4. M2 grew at a much faster rate than M1 (as would be expected) and AMB grew much faster than either of those. To me this looks like a huge push to de-leverage and get out of certain types of assets and get into cash. Also this fits the story of the Fed buying up bank assets.

5. I don't buy the TIPS story, precisely because there was a global push to get out of securities and into cash to avoid bankruptcies.

6. There is no six.

7. I think the 'recalculation' story explains this recession better than a 'tight money' story. Businesses made bad bets, their income was too low for their assets and then they had to de-lever, and switch to more profitable/less expensive business plans. This also somewhat fits John Geanakoplos's theory.

8. It seems to me that the Fed's basic problem is that it is ignoring markets in an attempt to fix them. It can't properly price interest rates which results in either gluts or shortages of money/credit.

Sunday, October 25, 2009

Steps In the Model

Ok, at first glance, we have a lot of random people. They all have a model in their head of something they want to do.
  1. First step, they have to overcome the initial difficulties in starting up this means clearing regulatory hurdles or finding ways of avoiding detection and getting funding.
  2. Then comes the phase where they try to get more money to find the idea.
  3. If the model matches a good way to keep functioning they stay functioning.
  4. People modify and slightly randomise their model; also, more successful models are copied.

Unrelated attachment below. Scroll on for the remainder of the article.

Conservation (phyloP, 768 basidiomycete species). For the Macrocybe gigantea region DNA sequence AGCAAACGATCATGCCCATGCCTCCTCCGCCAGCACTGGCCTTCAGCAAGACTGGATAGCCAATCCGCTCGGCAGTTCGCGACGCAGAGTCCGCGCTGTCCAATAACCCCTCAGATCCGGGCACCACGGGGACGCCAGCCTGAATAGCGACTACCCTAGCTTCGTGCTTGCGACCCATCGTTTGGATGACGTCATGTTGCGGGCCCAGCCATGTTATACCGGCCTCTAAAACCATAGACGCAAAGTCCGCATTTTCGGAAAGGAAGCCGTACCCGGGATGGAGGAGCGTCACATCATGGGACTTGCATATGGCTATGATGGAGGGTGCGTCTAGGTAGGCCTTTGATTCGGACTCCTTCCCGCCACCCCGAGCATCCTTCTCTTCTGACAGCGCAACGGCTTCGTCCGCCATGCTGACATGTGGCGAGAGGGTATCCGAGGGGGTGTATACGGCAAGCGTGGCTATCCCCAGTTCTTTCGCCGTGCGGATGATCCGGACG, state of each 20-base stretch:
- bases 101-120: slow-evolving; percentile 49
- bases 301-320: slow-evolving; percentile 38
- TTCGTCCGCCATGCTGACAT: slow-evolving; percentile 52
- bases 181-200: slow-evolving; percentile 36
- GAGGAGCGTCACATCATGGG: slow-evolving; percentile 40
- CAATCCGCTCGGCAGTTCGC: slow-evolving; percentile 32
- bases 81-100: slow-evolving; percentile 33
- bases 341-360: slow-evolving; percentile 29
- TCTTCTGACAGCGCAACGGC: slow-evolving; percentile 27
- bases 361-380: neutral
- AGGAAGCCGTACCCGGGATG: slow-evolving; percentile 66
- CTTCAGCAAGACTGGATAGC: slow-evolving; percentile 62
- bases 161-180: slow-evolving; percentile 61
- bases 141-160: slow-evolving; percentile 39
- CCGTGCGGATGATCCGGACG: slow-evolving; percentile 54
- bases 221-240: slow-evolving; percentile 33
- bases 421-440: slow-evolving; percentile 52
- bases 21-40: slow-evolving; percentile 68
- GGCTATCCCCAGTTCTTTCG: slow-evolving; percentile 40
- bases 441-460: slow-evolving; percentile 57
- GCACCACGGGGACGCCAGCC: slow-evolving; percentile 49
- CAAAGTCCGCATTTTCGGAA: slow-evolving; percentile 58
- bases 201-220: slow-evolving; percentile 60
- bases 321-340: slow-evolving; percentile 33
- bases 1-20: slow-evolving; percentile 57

5. The entrepreneurs do business for a while.
  6. The ones who have bad models lose.
  7. The cycle repeats.

Now, this cycle happens all the time, for each entrepreneur. However step 4 means that when they go out of business (step 6) there is some tendency to do so in clusters. This explains how the .com crash and similar crashes happen.

Also, this model predicts says that if temporary methods are used to keep things afloat, the crash will be far worse in the future. This is because as long as entrepreneurial models seem successful they will be copied.

Friday, October 16, 2009

How to use TeX on this blog

Type your TeX math expression, in $$$$...$$$$.
For example $$$$\sqrt{a^2+b^2}$$$$
Looks like $$\sqrt{a^2+b^2}$$
If you need for some reason to type a double dollar sign, instead type four of them together


If you need.
This is thanks to:

I hope to install this on my own server eventually, so I don't tax their resources too heavily.

Entrepreneurial Model

  • If you provide an idea that I haven't already thought of, i'll add it, and add your name to the list with a short description of what you helped with.

  • Same goes for any contributions that I deem worthy.

  • I tend to think in lists, if this is a problem, tough.

Some ideas:

  • No perfect foreknowledge by entrepreneurs.

  • Not even perfect statistical foreknowledge

  • Failure must be a part of the model, simply because a lot of entrepreneurs fail.

  • Entrepreneurs must not be directly profit seeking, but its ok if profits determine whether they succeed or fail.

  • It seems to me that some variation of a genetic algorithm would be useful here possibly combined with predator-prey.